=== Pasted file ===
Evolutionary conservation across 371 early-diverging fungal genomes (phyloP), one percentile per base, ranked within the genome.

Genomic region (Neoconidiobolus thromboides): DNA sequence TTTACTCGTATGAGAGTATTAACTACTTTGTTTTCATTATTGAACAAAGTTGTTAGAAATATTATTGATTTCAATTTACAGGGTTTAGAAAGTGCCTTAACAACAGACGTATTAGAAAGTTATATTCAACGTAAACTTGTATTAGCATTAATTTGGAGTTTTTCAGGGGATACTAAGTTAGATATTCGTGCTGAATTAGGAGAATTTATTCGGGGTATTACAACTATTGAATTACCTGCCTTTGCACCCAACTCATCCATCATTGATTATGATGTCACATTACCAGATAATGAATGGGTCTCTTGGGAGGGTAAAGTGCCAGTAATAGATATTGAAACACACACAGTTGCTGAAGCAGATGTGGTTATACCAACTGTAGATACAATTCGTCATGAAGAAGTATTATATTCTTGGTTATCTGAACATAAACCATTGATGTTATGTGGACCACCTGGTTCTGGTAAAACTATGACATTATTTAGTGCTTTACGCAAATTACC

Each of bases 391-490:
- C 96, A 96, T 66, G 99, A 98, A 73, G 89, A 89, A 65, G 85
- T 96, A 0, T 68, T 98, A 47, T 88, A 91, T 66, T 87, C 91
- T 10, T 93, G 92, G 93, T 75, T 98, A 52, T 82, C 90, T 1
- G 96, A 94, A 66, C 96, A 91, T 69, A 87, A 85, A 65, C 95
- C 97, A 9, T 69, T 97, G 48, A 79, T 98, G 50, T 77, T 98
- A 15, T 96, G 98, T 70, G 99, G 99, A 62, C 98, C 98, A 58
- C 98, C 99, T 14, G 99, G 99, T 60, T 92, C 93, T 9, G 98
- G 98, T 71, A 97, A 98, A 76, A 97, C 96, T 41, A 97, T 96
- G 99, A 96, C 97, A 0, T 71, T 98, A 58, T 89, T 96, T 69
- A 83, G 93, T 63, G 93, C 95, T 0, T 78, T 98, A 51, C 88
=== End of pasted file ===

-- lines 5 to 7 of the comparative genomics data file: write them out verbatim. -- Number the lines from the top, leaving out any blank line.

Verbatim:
- T 96, A 0, T 68, T 98, A 47, T 88, A 91, T 66, T 87, C 91
- T 10, T 93, G 92, G 93, T 75, T 98, A 52, T 82, C 90, T 1
- G 96, A 94, A 66, C 96, A 91, T 69, A 87, A 85, A 65, C 95